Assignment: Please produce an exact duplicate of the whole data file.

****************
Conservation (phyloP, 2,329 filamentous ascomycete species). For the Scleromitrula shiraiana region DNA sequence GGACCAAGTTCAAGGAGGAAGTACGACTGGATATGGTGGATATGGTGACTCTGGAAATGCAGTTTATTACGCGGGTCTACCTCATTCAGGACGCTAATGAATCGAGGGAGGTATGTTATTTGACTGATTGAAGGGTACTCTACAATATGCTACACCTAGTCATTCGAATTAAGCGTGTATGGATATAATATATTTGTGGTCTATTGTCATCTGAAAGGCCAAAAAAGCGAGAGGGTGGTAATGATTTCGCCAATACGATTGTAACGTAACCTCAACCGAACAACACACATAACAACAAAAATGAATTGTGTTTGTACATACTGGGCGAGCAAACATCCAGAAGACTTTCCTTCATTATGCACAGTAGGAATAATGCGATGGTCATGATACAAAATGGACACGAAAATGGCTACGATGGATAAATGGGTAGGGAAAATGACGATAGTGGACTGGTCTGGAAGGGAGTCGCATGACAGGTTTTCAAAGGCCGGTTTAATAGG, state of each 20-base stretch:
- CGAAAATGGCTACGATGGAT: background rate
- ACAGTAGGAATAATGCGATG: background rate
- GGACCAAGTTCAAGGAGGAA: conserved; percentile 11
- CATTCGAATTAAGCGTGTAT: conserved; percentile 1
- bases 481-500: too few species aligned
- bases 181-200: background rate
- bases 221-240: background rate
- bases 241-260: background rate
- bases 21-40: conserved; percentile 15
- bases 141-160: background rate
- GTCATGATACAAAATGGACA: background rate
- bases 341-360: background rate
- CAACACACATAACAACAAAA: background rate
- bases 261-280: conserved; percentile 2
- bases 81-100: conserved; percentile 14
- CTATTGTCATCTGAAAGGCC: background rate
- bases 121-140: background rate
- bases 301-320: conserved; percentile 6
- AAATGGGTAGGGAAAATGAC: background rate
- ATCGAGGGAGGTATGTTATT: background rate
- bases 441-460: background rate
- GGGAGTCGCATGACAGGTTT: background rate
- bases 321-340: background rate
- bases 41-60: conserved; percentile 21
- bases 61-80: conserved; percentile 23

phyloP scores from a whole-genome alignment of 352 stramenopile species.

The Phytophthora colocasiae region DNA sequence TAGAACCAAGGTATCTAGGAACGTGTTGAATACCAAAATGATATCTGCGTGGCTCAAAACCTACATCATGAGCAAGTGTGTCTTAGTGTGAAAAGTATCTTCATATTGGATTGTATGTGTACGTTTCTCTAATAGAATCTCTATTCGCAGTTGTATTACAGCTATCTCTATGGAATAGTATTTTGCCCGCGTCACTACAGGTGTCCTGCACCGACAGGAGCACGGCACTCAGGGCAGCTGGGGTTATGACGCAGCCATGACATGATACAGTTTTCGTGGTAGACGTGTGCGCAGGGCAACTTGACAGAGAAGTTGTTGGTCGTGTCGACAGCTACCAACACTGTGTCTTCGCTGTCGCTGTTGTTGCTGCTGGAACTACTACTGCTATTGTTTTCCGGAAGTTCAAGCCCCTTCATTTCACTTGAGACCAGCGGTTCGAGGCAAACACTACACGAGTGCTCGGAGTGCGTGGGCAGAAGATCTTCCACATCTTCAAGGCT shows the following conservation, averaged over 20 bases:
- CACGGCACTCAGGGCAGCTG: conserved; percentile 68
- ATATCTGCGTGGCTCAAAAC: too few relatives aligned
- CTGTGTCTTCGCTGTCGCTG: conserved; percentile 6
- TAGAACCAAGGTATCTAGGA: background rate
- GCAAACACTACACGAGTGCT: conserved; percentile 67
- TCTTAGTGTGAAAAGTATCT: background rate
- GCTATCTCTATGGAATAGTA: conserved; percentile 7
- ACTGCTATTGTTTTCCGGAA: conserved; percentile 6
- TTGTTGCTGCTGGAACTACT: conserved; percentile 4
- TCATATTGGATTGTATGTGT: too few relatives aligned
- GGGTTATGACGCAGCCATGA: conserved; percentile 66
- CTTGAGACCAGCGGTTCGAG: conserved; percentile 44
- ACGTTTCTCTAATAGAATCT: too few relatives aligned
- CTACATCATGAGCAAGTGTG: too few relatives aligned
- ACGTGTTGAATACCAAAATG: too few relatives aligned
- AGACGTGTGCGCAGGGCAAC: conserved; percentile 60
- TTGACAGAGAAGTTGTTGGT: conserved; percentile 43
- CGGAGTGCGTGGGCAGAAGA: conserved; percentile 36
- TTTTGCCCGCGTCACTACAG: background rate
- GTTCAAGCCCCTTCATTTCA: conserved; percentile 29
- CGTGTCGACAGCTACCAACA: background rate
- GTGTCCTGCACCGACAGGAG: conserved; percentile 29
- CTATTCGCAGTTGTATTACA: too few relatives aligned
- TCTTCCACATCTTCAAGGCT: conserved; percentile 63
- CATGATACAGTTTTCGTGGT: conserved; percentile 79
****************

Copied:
Conservation (phyloP, 2,329 filamentous ascomycete species). For the Scleromitrula shiraiana region DNA sequence GGACCAAGTTCAAGGAGGAAGTACGACTGGATATGGTGGATATGGTGACTCTGGAAATGCAGTTTATTACGCGGGTCTACCTCATTCAGGACGCTAATGAATCGAGGGAGGTATGTTATTTGACTGATTGAAGGGTACTCTACAATATGCTACACCTAGTCATTCGAATTAAGCGTGTATGGATATAATATATTTGTGGTCTATTGTCATCTGAAAGGCCAAAAAAGCGAGAGGGTGGTAATGATTTCGCCAATACGATTGTAACGTAACCTCAACCGAACAACACACATAACAACAAAAATGAATTGTGTTTGTACATACTGGGCGAGCAAACATCCAGAAGACTTTCCTTCATTATGCACAGTAGGAATAATGCGATGGTCATGATACAAAATGGACACGAAAATGGCTACGATGGATAAATGGGTAGGGAAAATGACGATAGTGGACTGGTCTGGAAGGGAGTCGCATGACAGGTTTTCAAAGGCCGGTTTAATAGG, state of each 20-base stretch:
- CGAAAATGGCTACGATGGAT: background rate
- ACAGTAGGAATAATGCGATG: background rate
- GGACCAAGTTCAAGGAGGAA: conserved; percentile 11
- CATTCGAATTAAGCGTGTAT: conserved; percentile 1
- bases 481-500: too few species aligned
- bases 181-200: background rate
- bases 221-240: background rate
- bases 241-260: background rate
- bases 21-40: conserved; percentile 15
- bases 141-160: background rate
- GTCATGATACAAAATGGACA: background rate
- bases 341-360: background rate
- CAACACACATAACAACAAAA: background rate
- bases 261-280: conserved; percentile 2
- bases 81-100: conserved; percentile 14
- CTATTGTCATCTGAAAGGCC: background rate
- bases 121-140: background rate
- bases 301-320: conserved; percentile 6
- AAATGGGTAGGGAAAATGAC: background rate
- ATCGAGGGAGGTATGTTATT: background rate
- bases 441-460: background rate
- GGGAGTCGCATGACAGGTTT: background rate
- bases 321-340: background rate
- bases 41-60: conserved; percentile 21
- bases 61-80: conserved; percentile 23

phyloP scores from a whole-genome alignment of 352 stramenopile species.

The Phytophthora colocasiae region DNA sequence TAGAACCAAGGTATCTAGGAACGTGTTGAATACCAAAATGATATCTGCGTGGCTCAAAACCTACATCATGAGCAAGTGTGTCTTAGTGTGAAAAGTATCTTCATATTGGATTGTATGTGTACGTTTCTCTAATAGAATCTCTATTCGCAGTTGTATTACAGCTATCTCTATGGAATAGTATTTTGCCCGCGTCACTACAGGTGTCCTGCACCGACAGGAGCACGGCACTCAGGGCAGCTGGGGTTATGACGCAGCCATGACATGATACAGTTTTCGTGGTAGACGTGTGCGCAGGGCAACTTGACAGAGAAGTTGTTGGTCGTGTCGACAGCTACCAACACTGTGTCTTCGCTGTCGCTGTTGTTGCTGCTGGAACTACTACTGCTATTGTTTTCCGGAAGTTCAAGCCCCTTCATTTCACTTGAGACCAGCGGTTCGAGGCAAACACTACACGAGTGCTCGGAGTGCGTGGGCAGAAGATCTTCCACATCTTCAAGGCT shows the following conservation, averaged over 20 bases:
- CACGGCACTCAGGGCAGCTG: conserved; percentile 68
- ATATCTGCGTGGCTCAAAAC: too few relatives aligned
- CTGTGTCTTCGCTGTCGCTG: conserved; percentile 6
- TAGAACCAAGGTATCTAGGA: background rate
- GCAAACACTACACGAGTGCT: conserved; percentile 67
- TCTTAGTGTGAAAAGTATCT: background rate
- GCTATCTCTATGGAATAGTA: conserved; percentile 7
- ACTGCTATTGTTTTCCGGAA: conserved; percentile 6
- TTGTTGCTGCTGGAACTACT: conserved; percentile 4
- TCATATTGGATTGTATGTGT: too few relatives aligned
- GGGTTATGACGCAGCCATGA: conserved; percentile 66
- CTTGAGACCAGCGGTTCGAG: conserved; percentile 44
- ACGTTTCTCTAATAGAATCT: too few relatives aligned
- CTACATCATGAGCAAGTGTG: too few relatives aligned
- ACGTGTTGAATACCAAAATG: too few relatives aligned
- AGACGTGTGCGCAGGGCAAC: conserved; percentile 60
- TTGACAGAGAAGTTGTTGGT: conserved; percentile 43
- CGGAGTGCGTGGGCAGAAGA: conserved; percentile 36
- TTTTGCCCGCGTCACTACAG: background rate
- GTTCAAGCCCCTTCATTTCA: conserved; percentile 29
- CGTGTCGACAGCTACCAACA: background rate
- GTGTCCTGCACCGACAGGAG: conserved; percentile 29
- CTATTCGCAGTTGTATTACA: too few relatives aligned
- TCTTCCACATCTTCAAGGCT: conserved; percentile 63
- CATGATACAGTTTTCGTGGT: conserved; percentile 79